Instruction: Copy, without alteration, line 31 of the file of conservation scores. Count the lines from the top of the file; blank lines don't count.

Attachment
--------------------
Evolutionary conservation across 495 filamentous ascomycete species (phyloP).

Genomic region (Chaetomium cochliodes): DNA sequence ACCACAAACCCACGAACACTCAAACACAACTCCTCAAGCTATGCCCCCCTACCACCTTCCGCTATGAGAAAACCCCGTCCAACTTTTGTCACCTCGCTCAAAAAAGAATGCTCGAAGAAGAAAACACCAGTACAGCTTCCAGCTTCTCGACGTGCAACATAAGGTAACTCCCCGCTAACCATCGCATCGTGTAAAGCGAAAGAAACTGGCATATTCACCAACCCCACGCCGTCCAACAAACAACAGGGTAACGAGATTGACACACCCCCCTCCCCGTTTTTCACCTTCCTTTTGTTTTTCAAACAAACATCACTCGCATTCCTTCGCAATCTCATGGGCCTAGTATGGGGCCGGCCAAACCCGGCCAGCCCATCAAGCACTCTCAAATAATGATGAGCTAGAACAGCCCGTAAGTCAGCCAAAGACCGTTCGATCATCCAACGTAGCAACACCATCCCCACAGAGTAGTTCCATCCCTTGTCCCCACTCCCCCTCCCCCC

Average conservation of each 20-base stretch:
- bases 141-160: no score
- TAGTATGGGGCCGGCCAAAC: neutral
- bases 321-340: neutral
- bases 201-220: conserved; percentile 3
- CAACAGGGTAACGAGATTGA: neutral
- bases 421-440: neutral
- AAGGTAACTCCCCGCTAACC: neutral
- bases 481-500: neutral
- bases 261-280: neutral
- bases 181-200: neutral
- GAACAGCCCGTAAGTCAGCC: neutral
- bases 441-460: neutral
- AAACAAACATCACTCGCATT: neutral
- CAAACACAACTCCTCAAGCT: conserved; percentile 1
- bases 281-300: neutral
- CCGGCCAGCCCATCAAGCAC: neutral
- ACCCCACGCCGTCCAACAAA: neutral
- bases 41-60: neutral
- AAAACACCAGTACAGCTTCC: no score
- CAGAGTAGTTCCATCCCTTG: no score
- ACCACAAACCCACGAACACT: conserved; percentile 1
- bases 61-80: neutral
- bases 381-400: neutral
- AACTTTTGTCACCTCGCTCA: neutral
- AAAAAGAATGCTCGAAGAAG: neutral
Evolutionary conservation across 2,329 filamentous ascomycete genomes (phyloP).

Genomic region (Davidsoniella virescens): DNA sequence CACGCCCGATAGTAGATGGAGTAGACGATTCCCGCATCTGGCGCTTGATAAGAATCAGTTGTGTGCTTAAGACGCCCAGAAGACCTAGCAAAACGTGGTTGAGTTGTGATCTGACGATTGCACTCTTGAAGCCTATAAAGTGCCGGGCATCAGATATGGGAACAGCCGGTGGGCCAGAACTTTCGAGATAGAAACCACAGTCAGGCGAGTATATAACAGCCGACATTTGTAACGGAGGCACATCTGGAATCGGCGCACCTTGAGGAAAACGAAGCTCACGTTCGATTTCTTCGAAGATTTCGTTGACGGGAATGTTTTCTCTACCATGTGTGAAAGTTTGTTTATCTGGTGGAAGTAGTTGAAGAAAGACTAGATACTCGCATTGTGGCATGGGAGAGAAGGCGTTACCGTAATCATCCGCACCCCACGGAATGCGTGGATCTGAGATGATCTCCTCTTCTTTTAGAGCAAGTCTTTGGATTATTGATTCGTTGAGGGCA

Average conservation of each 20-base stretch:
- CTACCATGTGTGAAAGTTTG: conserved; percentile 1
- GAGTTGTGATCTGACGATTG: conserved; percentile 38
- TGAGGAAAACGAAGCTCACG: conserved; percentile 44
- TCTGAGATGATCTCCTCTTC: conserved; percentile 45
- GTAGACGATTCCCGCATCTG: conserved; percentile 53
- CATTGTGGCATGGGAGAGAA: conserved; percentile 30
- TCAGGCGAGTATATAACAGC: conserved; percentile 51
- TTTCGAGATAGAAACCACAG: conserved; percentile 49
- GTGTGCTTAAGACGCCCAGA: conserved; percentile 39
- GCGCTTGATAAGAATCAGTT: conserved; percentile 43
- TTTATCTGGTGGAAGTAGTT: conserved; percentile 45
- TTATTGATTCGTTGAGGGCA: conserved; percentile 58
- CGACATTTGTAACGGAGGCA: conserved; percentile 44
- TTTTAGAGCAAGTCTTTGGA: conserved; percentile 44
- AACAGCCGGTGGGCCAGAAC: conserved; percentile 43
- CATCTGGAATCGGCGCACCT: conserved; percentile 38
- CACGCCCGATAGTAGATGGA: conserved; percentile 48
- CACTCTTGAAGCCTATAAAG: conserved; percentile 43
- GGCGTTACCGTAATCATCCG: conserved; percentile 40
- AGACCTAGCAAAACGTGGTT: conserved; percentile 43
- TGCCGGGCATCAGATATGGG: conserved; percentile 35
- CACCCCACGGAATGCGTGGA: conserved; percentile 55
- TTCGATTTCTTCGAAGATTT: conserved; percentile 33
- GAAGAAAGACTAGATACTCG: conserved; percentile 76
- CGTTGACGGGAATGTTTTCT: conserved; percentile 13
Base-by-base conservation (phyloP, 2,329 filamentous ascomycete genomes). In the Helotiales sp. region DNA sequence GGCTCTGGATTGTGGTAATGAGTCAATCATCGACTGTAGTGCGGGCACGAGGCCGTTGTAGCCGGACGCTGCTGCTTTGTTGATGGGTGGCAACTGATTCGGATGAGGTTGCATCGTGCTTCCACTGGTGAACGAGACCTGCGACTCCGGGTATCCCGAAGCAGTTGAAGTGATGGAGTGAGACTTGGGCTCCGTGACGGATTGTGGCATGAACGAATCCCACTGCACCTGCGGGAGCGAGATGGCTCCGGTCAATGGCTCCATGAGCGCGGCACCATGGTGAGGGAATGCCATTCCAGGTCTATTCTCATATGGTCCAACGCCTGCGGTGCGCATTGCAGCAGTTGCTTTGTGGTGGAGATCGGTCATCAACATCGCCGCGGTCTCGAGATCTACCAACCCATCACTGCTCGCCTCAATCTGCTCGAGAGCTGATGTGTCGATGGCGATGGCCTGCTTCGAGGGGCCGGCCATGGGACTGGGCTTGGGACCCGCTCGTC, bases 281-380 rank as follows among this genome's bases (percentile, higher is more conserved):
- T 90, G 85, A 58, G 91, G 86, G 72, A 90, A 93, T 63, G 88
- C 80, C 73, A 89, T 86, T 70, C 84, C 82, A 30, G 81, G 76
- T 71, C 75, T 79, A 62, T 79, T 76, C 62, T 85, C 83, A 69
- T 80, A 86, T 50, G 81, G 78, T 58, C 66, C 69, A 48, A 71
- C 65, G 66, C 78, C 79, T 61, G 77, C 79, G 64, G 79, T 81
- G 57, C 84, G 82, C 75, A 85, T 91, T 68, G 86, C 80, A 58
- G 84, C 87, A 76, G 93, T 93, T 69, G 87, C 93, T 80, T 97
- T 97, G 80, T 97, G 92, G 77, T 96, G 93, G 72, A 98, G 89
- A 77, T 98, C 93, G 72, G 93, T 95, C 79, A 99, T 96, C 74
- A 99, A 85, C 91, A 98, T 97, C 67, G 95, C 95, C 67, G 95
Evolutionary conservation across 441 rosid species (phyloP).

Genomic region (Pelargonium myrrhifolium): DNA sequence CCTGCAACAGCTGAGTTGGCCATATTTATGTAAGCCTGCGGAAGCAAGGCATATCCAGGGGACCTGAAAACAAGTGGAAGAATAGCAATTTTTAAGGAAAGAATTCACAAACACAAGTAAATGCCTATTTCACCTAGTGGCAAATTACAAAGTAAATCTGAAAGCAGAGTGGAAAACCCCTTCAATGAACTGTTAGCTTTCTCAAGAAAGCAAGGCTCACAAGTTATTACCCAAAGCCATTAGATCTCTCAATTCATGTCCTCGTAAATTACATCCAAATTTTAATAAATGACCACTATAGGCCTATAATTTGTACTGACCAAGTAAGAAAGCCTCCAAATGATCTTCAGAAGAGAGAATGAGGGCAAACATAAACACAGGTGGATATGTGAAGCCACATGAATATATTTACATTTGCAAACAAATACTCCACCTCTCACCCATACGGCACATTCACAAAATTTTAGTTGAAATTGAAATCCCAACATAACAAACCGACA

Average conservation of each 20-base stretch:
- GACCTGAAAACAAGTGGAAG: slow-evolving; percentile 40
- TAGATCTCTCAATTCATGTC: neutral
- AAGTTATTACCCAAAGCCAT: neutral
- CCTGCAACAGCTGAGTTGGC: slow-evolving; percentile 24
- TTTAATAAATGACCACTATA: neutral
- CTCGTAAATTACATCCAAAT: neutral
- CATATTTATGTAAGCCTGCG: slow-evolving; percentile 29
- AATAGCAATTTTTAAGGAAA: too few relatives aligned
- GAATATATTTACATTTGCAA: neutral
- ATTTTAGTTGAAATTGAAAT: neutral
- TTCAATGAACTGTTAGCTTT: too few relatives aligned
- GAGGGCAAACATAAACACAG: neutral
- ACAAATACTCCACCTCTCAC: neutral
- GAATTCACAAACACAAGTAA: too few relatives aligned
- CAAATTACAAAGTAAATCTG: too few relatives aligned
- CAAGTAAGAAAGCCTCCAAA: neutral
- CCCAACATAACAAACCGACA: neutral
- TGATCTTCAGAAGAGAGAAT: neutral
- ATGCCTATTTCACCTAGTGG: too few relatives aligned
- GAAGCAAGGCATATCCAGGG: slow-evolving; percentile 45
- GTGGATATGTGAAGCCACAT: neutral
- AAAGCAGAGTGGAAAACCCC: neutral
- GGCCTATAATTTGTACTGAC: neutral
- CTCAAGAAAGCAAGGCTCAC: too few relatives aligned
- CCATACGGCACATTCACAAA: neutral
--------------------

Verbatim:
Average conservation of each 20-base stretch: